HOME >> BIOLOGY >> NEWS
Complex channels

The messages passed in a neuronal network can target something like 100 billion nerve cells in the brain alone. These, in turn communicate with millions of other cells and organs in the body. How, then, do whole cascades of events trigger responses that are highly specific, quick and precisely timed? A team at the Weizmann Institute of Science has now shed light on this mysterious mechanism. Their discovery could have important implications for the future development of drugs for epilepsy and other nervous system diseases. These findings were recently published in the journal Neuron.

The secret is in the control over electrical signals generated by cells. These signals depend on ion channels membrane proteins found in excitable cells, such as nerve cells that allow them to generate electrical signals, depending on whether the channels are opened or closed. Prof. Eitan Reuveny, together with Ph.D. students Inbal Riven and Shachar Iwanir of the Weizmann Institutes Biological Chemistry Department, studied channels that work on potassium ions and are coupled to a protein called the G protein, which when activated, causes the channel to open. Opening the channel inhibits the conductance of electrical signals, a fact that might be relevant, for example, in the control of seizures.

The G protein itself is activated by another protein, a receptor, which gets its cue to carry out its task from chemical messengers known as neurotransmitters. But neurotransmitters are general messengers they can inhibit as well as excite, and the receptors can respond to either message. How, the scientists wanted to know, is the G protein targeted so quickly and precisely to activate the channel?

Reuveny and his team found that the receptor and G protein are physically bound together in a complex, allowing the process to be finely tuned. When the receptor receives a chemical message from the neurotransmitter, it is already hooked up to the correct G protein
'"/>

Contact: Jennifer Manning
jennifer@acwis.org
212-895-7952
American Committee for the Weizmann Institute of Science
24-Jan-2007


Page: 1 2

Related biology news :

1. Complex ART procedures more likely to lead to umbilical cord abnormality
2. Complexity constrains evolution of human brain genes
3. New method to analyse the Major Histocompatibility Complex (MHC) of the human genome
4. Complex gene interactions account for autism risk
5. Semiconductor membrane mimics biological behavior of ion channels
6. Brain networks strengthened by closing ion channels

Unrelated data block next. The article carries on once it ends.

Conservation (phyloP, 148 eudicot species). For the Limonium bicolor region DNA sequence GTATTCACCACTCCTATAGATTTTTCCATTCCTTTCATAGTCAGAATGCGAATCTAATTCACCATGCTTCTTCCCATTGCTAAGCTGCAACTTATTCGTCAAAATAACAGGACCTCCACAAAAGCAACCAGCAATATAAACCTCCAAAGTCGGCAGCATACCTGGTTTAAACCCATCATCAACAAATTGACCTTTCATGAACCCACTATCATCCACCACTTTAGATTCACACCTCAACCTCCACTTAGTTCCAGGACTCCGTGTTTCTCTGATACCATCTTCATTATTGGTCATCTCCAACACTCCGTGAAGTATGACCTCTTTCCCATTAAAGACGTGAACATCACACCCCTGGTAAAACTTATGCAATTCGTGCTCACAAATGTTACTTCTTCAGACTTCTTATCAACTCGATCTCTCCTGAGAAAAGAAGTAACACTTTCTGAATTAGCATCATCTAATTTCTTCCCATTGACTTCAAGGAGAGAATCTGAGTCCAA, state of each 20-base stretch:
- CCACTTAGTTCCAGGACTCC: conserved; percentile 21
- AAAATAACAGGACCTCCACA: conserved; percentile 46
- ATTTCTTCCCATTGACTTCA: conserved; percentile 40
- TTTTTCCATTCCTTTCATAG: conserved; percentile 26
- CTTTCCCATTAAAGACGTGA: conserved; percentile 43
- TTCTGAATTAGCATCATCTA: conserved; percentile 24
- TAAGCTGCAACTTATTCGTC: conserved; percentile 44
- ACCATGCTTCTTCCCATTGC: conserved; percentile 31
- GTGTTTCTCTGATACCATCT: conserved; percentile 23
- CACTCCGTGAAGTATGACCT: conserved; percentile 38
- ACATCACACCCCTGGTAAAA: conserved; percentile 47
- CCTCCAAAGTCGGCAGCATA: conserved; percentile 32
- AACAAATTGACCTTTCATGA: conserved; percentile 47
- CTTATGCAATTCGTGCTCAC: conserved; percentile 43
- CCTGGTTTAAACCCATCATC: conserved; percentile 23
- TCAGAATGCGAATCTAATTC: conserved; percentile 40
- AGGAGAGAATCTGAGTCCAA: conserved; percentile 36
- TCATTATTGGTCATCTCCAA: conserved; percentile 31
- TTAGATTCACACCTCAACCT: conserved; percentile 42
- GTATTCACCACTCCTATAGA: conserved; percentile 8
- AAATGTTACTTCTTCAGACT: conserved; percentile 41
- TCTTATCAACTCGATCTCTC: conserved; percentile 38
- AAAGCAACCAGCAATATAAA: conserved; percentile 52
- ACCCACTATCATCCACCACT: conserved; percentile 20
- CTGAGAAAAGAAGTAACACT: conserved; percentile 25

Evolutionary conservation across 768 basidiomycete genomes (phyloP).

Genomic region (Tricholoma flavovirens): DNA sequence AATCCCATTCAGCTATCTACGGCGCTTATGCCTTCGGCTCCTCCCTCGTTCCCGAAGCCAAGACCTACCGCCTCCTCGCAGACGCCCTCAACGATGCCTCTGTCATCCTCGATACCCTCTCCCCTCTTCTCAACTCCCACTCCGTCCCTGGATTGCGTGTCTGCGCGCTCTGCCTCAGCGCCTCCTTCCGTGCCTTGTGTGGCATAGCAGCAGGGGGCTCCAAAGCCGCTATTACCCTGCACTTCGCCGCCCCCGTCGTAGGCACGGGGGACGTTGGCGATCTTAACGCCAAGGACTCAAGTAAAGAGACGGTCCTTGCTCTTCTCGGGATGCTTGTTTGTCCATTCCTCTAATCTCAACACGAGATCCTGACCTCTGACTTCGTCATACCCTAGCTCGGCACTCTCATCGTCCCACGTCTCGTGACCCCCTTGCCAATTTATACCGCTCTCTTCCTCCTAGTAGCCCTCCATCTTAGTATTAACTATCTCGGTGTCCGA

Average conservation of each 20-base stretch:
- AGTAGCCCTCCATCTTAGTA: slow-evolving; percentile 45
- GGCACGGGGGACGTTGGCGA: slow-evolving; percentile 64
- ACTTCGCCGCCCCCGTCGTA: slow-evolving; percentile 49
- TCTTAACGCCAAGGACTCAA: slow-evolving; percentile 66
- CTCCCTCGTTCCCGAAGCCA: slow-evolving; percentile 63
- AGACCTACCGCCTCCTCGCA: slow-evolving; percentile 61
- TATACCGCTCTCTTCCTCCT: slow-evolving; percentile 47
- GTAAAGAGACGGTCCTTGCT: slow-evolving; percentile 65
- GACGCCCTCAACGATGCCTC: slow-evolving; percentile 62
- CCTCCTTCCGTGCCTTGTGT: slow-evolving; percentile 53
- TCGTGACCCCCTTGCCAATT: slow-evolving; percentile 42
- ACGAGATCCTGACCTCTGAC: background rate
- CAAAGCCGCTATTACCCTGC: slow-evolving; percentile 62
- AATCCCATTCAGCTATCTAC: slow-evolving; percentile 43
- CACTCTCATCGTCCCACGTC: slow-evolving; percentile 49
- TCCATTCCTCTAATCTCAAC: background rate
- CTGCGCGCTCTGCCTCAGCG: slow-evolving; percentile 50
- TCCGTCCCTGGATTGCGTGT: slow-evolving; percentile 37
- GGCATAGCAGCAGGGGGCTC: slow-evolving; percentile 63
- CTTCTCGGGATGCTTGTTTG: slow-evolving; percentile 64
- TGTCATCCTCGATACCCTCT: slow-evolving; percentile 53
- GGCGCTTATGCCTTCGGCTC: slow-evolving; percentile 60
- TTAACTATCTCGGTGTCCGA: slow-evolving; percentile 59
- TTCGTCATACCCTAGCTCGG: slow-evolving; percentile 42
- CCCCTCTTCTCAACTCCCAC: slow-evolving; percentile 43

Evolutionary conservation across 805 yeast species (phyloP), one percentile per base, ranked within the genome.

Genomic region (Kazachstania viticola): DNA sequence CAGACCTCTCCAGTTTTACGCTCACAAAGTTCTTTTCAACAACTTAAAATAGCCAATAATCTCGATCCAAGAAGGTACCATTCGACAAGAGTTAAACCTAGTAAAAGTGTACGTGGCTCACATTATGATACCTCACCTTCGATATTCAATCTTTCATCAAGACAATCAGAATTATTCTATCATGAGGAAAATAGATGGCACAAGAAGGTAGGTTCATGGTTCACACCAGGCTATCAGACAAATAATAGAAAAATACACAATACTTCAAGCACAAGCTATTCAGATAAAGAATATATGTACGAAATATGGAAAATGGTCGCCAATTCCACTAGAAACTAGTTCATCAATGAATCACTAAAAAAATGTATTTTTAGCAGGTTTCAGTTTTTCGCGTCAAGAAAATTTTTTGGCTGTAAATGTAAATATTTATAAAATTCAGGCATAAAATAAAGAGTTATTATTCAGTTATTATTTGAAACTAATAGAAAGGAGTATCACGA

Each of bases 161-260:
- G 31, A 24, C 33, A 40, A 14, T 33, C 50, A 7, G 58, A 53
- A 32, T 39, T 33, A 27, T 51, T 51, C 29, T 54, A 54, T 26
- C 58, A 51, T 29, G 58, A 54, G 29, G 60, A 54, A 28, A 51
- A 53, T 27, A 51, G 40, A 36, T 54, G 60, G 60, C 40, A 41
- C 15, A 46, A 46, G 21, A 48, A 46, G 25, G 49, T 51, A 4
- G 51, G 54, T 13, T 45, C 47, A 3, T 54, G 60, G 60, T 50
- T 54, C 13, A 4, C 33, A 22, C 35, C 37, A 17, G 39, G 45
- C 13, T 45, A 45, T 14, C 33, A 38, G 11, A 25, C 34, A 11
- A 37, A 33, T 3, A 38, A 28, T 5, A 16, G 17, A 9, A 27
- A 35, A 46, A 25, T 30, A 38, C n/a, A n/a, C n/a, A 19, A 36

7. One protein, two channels: Scientists explain mechanism in aquaporins
8. Gatekeeping: Penn researchers find new way to open ion channels in cell membranes
9. Microchannels, electricity aid drug discovery, early diagnosis
10. New research provides evidence that Rh proteins act as CO2 gas channels

Post Your Comments:
*Name:
*Comment:
*Email:


(Date:3/15/2016)... 15, 2016 Yissum Research Development Company ... company of the Hebrew University, announced today the formation ... technology of various human biological indicators. Neteera Technologies has ... from private investors. ... detection of electromagnetic emissions from sweat ducts, enables reliable ...
(Date:3/10/2016)... PUNE, India , March 10, 2016 ... to a new market research report "Identity and Access ... SSO, & Audit, Compliance, and Governance), by Organization Size, ... Forecast to 2020", published by MarketsandMarkets, The market is ... to USD 12.78 Billion by 2020, at a Compound ...
(Date:3/8/2016)... N.C. , March 8, 2016   ... sensor technology, today announced it has secured $11M ... by GII Tech, a new venture fund being ... with additional participation from existing investors TDF Ventures ... the funds to continue its triple-digit growth and ...
Breaking Biology News(10 mins):
(Date:5/26/2016)... ... May 26, 2016 , ... ... are used in leading laboratories all over the globe. Their cute firefly logo ... to manufacturing awesome cuvettes, FireflySci makes spectrophotometer calibration standards that never require recalibration. ...
(Date:5/25/2016)... ... May 25, 2016 , ... Thailand’s ... at BIO 2016 in San Francisco. Located at booth number 7301, representatives from ... answer questions and discuss the Thai biotechnology and life sciences sector. , ...
(Date:5/25/2016)... Phoenix, AZ (PRWEB) , ... May 25, 2016 ... ... Arizona, Dr. Michael Fitzmaurice recently became double board-certified in surgery and surgery of ... 31, 2015. Dr. Fitzmaurice is no stranger to going above and beyond in ...
(Date:5/25/2016)... ... 25, 2016 , ... Scientists at the University of Athens say they have ... be hampering the research that could lead to one good one. Surviving Mesothelioma has ... now. , The team evaluated 98 mesothelioma patients who got a ...
Breaking Biology Technology:
Cached News: